10 Statistics Student Populations Of those with eating disorders, 86% report onset of eating disorder by age 20; 43% report onset between ages of 16 and % of college-aged women engage in bingeing and purging as a weight-management technique 2 In a survey of 185 female students on a college campus, 58% felt pressure to be a certain weight, and of the 83% that dieted for weight loss, 44% were of normal weight 3 Sources: 1. National Association of Anorexia Nervosa and Associated Disorders 10-year study, The Renfrew Center Foundation for Eating Disorders, Eating Disorders 101 Guide: A Summary of Issues, Statistics and Resources, Nutrition Journal. March 31, 2006.
11 Types of Eating Disorders Anorexia Nervosa Refusal to maintain body weight at or above a minimally normal weight for age and height (less than 85% of normal body weight) Intense fear of gaining weight or becoming fat, even though underweight Disturbance in the way in which one s body weight or shape is experienced, undue influence of body weight or shape on self-evaluation, or denial of the seriousness of the current low body weight In postmenarcheal females, amenorrhea (absence of three consecutive menstrual cycles) Restricting Type: limits food intake in an attempt to lose weight or remain underweight Binge-eating/Purging Type: engages in binge-eating or purging behaviors (e.g., self-induced vomiting; excessive exercise; abuse of laxatives, diuretics, or enemas)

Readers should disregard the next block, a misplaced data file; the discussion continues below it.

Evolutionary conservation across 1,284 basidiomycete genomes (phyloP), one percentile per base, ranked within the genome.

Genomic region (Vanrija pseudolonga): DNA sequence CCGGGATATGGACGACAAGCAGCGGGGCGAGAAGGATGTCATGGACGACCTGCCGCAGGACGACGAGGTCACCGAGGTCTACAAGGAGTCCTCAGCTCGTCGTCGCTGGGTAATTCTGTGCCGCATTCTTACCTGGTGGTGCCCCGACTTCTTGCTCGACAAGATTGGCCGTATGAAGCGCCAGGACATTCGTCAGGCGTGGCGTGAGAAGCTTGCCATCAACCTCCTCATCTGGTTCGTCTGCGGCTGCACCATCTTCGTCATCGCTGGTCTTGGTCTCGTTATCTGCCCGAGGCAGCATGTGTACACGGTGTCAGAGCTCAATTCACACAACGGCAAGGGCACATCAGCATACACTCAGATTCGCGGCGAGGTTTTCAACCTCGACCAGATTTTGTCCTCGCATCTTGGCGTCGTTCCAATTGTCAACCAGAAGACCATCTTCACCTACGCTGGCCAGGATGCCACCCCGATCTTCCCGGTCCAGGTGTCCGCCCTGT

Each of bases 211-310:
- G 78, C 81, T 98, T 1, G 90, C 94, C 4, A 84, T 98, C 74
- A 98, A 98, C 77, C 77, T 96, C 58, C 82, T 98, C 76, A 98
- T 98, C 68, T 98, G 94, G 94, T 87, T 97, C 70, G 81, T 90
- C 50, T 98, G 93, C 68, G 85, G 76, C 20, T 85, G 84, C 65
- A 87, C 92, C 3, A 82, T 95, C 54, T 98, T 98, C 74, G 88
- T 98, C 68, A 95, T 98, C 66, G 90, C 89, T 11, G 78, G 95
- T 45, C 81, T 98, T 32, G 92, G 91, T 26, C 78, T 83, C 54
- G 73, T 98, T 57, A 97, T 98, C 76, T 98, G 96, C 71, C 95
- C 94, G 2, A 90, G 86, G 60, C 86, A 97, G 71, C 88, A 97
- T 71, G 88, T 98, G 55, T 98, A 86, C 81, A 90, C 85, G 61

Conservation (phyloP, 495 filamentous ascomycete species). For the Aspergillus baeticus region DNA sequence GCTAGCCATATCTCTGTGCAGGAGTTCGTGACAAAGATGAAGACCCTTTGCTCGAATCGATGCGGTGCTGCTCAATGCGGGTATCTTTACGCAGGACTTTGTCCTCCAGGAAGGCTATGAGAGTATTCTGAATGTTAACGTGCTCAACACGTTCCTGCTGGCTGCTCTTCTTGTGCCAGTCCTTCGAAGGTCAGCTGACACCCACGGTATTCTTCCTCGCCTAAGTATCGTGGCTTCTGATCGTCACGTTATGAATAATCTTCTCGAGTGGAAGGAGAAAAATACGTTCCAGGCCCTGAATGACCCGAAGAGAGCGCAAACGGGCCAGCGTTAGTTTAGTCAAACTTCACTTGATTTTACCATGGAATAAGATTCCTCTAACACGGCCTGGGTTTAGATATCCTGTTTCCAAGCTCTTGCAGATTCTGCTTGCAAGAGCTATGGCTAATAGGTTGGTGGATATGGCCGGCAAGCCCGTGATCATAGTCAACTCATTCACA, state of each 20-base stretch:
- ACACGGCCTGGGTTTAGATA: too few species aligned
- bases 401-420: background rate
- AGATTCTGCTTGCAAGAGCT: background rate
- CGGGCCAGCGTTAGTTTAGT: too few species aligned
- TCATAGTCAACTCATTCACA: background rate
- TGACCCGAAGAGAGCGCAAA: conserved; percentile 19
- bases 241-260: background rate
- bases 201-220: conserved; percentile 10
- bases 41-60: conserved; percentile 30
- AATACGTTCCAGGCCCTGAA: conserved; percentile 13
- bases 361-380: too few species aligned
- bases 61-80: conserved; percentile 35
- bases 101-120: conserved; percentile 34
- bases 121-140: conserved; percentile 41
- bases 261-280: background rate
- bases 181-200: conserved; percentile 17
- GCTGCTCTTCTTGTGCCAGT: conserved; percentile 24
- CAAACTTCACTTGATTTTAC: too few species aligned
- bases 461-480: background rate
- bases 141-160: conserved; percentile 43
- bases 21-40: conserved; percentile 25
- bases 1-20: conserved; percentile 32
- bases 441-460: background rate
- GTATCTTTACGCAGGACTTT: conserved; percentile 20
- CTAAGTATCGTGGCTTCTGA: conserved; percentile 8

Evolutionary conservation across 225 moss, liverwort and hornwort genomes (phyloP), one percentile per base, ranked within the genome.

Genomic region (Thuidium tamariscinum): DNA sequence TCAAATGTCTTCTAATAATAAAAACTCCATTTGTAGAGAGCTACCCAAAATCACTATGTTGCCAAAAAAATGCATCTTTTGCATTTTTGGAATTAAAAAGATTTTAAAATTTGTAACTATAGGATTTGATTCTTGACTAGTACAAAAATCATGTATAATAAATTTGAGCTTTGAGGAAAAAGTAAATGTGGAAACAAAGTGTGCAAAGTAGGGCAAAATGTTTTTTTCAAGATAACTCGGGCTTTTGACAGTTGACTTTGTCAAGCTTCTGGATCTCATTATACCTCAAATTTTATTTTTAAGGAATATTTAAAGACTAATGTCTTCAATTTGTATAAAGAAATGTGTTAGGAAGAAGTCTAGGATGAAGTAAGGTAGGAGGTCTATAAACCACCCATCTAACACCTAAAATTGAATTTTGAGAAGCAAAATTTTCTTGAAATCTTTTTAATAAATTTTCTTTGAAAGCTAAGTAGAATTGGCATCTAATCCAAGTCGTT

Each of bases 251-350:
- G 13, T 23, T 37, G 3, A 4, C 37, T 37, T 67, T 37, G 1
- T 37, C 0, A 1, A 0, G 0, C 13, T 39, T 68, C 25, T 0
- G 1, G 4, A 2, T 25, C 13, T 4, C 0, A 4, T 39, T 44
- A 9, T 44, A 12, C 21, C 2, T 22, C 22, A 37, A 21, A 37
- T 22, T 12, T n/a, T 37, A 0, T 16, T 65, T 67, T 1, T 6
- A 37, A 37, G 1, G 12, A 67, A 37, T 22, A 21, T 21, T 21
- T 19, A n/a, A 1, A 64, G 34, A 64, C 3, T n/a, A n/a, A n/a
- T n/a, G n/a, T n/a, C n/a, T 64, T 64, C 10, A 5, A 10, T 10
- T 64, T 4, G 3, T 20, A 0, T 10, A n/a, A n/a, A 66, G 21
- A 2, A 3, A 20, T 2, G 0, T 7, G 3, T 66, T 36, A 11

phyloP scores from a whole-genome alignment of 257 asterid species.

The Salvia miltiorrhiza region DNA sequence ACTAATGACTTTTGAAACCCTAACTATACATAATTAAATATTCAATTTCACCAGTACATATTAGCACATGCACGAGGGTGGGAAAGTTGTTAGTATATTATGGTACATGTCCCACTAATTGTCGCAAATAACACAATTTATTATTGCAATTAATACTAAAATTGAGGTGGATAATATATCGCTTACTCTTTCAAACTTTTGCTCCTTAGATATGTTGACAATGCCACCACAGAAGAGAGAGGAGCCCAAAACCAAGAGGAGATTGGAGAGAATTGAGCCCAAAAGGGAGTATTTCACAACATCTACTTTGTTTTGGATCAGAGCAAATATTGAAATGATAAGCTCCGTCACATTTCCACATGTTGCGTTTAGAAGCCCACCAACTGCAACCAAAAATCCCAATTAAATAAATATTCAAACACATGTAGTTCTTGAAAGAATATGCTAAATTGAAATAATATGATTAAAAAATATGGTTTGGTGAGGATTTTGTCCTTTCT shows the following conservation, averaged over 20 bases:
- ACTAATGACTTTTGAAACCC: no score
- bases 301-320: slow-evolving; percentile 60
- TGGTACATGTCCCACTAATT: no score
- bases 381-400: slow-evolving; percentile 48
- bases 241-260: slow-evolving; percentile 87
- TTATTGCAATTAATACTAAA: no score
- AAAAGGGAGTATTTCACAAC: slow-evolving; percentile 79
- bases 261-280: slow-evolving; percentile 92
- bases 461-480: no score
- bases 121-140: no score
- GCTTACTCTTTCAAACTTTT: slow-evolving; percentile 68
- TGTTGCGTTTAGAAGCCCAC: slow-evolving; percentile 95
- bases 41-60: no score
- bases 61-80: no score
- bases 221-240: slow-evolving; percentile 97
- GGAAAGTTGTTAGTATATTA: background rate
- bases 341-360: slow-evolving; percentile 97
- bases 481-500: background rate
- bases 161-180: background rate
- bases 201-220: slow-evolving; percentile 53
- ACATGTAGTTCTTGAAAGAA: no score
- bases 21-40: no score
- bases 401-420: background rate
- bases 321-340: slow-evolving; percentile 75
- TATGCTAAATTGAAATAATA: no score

12 Types of Eating Disorders Recurrent episodes of binge eating Bulimia Nervosa Eating an amount of food within a discrete time period that is larger than most people would eat Feeling a lack of control over eating during this time Recurrent compensatory behavior to prevent weight gain (e.g., self-induced vomiting; misuse of laxatives, diuretics, enemas, etc.; excessive exercise) The binge eating and compensatory behaviors occur (avg) 2x/wk x 3 mos Self-evaluation is unduly influenced by body shape and weight Purging Type: engages in self-induced vomiting or misuses laxatives, diurectics, or enemas Nonpurging Type: compensates for binge eating through behaviors such as fasting or excessive exercise